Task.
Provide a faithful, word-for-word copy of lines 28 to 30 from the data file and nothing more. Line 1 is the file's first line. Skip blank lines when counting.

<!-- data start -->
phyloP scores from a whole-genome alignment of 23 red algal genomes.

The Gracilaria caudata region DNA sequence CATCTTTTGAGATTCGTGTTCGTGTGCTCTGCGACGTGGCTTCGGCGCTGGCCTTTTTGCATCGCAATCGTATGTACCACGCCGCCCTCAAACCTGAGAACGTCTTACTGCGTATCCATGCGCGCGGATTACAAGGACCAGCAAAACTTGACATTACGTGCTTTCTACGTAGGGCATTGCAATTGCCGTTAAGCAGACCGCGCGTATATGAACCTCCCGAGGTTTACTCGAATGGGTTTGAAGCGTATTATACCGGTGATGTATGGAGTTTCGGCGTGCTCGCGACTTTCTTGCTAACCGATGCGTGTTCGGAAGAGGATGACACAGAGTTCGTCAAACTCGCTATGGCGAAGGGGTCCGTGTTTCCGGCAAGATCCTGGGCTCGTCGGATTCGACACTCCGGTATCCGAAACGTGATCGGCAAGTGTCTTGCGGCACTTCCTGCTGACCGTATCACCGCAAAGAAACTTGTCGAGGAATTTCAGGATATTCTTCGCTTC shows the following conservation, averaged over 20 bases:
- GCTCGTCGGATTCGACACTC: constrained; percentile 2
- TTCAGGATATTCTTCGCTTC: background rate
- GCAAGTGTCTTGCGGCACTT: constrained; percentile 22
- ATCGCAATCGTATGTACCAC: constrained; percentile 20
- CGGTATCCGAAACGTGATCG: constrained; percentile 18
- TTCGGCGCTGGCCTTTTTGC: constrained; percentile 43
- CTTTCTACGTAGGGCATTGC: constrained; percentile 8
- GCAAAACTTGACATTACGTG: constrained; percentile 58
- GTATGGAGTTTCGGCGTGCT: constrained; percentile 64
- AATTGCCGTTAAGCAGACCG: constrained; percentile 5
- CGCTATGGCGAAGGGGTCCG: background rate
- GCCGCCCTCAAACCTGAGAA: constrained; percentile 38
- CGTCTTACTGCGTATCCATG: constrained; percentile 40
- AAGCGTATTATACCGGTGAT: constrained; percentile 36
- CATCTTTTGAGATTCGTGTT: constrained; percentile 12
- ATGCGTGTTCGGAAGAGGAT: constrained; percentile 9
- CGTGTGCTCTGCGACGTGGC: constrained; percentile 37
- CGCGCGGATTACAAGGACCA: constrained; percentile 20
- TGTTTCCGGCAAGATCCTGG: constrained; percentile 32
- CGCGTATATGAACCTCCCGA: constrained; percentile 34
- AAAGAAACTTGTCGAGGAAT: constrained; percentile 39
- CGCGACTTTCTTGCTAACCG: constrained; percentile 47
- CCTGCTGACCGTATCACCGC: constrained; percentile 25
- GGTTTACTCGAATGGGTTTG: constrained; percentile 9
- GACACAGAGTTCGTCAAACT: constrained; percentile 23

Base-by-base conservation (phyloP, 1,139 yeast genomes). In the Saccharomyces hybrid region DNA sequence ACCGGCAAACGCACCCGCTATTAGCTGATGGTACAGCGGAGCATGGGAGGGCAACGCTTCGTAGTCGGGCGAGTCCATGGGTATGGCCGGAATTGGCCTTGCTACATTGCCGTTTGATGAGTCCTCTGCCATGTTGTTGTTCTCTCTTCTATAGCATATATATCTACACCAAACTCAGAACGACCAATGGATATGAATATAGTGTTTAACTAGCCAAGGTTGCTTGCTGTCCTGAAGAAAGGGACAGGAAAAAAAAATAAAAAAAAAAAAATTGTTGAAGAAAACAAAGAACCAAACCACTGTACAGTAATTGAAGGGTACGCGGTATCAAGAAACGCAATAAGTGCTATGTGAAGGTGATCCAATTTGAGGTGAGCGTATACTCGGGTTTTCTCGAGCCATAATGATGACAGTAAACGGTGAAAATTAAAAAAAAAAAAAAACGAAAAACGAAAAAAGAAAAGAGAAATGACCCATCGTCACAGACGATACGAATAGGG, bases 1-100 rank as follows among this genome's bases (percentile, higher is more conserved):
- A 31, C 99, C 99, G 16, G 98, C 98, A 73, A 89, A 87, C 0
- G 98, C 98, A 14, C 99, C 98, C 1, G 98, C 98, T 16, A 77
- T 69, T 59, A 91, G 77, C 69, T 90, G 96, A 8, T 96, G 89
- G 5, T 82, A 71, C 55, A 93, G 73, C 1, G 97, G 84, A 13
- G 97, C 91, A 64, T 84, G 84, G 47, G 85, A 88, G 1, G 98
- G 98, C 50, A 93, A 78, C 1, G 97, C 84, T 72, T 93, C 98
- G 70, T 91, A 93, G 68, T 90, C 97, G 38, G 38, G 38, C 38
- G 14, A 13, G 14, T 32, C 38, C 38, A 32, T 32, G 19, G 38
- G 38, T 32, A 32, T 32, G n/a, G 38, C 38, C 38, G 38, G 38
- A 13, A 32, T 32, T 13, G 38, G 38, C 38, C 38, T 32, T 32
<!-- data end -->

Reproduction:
Base-by-base conservation (phyloP, 1,139 yeast genomes). In the Saccharomyces hybrid region DNA sequence ACCGGCAAACGCACCCGCTATTAGCTGATGGTACAGCGGAGCATGGGAGGGCAACGCTTCGTAGTCGGGCGAGTCCATGGGTATGGCCGGAATTGGCCTTGCTACATTGCCGTTTGATGAGTCCTCTGCCATGTTGTTGTTCTCTCTTCTATAGCATATATATCTACACCAAACTCAGAACGACCAATGGATATGAATATAGTGTTTAACTAGCCAAGGTTGCTTGCTGTCCTGAAGAAAGGGACAGGAAAAAAAAATAAAAAAAAAAAAATTGTTGAAGAAAACAAAGAACCAAACCACTGTACAGTAATTGAAGGGTACGCGGTATCAAGAAACGCAATAAGTGCTATGTGAAGGTGATCCAATTTGAGGTGAGCGTATACTCGGGTTTTCTCGAGCCATAATGATGACAGTAAACGGTGAAAATTAAAAAAAAAAAAAAACGAAAAACGAAAAAAGAAAAGAGAAATGACCCATCGTCACAGACGATACGAATAGGG, bases 1-100 rank as follows among this genome's bases (percentile, higher is more conserved):
- A 31, C 99, C 99, G 16, G 98, C 98, A 73, A 89, A 87, C 0
- G 98, C 98, A 14, C 99, C 98, C 1, G 98, C 98, T 16, A 77